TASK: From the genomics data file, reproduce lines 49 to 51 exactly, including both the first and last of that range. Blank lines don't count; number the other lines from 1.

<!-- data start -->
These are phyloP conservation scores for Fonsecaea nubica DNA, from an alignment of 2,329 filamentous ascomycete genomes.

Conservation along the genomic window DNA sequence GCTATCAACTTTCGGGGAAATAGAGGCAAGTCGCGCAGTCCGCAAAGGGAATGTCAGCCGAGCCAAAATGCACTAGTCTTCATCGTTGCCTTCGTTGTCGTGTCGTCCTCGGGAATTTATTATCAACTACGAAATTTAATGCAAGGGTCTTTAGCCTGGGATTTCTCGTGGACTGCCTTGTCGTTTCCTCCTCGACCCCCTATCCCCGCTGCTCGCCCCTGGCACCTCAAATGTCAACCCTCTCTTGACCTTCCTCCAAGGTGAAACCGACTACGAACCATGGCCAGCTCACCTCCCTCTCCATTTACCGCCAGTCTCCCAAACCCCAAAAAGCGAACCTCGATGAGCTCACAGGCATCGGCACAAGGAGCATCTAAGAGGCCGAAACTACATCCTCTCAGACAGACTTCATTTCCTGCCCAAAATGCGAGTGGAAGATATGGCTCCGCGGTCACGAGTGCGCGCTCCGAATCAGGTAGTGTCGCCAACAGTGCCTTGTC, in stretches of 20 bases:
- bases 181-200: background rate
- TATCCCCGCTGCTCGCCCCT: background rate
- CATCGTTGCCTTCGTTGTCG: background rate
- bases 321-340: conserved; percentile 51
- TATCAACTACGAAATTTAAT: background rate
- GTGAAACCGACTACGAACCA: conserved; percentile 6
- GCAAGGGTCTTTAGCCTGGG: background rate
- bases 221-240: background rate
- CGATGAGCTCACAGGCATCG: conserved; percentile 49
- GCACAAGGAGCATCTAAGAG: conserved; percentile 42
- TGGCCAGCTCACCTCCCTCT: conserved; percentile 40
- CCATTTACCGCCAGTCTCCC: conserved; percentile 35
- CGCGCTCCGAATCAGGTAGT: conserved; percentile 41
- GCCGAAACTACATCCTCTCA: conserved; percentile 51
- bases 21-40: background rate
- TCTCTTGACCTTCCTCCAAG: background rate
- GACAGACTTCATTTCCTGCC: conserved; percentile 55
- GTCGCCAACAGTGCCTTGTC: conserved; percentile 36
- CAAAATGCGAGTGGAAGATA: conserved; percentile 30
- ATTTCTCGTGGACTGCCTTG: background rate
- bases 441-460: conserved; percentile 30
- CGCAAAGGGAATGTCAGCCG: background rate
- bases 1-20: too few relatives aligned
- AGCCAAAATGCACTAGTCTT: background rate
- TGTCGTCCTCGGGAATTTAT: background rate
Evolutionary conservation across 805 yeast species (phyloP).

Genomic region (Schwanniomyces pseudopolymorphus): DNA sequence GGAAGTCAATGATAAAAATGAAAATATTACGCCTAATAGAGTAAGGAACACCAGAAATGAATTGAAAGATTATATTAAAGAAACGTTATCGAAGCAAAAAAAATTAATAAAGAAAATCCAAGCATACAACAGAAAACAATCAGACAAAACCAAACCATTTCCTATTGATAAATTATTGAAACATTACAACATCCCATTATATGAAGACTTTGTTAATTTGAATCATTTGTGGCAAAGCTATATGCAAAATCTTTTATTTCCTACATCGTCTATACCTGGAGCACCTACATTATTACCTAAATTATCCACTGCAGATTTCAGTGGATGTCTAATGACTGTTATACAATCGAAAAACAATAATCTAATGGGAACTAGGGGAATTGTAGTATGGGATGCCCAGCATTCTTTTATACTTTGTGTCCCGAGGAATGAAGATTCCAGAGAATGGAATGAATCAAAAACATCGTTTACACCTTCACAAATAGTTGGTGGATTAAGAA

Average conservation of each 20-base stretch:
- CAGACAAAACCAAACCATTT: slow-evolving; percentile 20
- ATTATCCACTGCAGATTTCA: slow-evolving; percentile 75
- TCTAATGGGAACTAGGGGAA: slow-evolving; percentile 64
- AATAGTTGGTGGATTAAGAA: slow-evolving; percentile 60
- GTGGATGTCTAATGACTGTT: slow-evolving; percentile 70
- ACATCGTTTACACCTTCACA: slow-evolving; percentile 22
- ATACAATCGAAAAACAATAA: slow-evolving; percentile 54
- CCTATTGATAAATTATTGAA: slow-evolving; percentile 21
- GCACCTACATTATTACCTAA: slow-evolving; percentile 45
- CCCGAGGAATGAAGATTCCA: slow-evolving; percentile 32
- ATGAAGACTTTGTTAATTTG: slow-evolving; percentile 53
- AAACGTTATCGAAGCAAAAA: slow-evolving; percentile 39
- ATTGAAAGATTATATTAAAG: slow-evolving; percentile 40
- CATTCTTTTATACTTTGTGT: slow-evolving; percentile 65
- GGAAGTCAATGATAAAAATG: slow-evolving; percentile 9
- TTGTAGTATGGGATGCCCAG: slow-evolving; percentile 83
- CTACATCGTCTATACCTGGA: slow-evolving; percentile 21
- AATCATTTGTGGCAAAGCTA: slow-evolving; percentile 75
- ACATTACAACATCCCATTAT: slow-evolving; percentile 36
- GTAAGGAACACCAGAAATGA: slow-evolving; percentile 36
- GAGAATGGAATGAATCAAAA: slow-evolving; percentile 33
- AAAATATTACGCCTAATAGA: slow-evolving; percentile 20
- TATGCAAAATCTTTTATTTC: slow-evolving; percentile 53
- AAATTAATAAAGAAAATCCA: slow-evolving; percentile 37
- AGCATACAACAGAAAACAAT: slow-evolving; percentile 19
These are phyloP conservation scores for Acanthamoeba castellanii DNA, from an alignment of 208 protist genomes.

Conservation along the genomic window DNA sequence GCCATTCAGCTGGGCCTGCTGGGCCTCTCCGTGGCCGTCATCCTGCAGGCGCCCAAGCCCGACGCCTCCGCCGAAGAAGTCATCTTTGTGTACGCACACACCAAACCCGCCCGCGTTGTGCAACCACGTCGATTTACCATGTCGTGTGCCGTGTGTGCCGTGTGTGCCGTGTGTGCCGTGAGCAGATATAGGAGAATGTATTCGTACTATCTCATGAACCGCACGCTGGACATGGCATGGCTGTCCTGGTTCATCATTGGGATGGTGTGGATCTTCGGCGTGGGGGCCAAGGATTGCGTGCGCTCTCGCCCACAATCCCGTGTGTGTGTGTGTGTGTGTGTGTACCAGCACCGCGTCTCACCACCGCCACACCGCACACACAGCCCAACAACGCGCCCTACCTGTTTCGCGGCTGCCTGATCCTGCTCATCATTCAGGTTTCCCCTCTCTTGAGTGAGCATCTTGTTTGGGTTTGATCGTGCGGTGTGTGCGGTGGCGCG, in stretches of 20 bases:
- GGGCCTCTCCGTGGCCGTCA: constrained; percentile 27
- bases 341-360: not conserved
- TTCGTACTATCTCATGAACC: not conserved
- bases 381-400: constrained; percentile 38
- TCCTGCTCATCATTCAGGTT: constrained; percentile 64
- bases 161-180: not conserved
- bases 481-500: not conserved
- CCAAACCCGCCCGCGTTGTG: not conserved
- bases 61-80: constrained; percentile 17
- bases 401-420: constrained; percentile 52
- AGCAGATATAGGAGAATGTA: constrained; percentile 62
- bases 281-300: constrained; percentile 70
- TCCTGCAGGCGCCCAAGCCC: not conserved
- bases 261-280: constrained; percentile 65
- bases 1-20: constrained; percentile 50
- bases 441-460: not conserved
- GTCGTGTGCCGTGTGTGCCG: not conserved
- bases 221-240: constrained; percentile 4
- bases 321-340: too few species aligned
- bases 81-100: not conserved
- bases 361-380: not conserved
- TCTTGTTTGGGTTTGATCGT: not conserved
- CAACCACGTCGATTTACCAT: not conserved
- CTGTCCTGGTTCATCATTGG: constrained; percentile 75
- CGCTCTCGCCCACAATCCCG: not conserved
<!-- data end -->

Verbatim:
- ACATTACAACATCCCATTAT: slow-evolving; percentile 36
- GTAAGGAACACCAGAAATGA: slow-evolving; percentile 36
- GAGAATGGAATGAATCAAAA: slow-evolving; percentile 33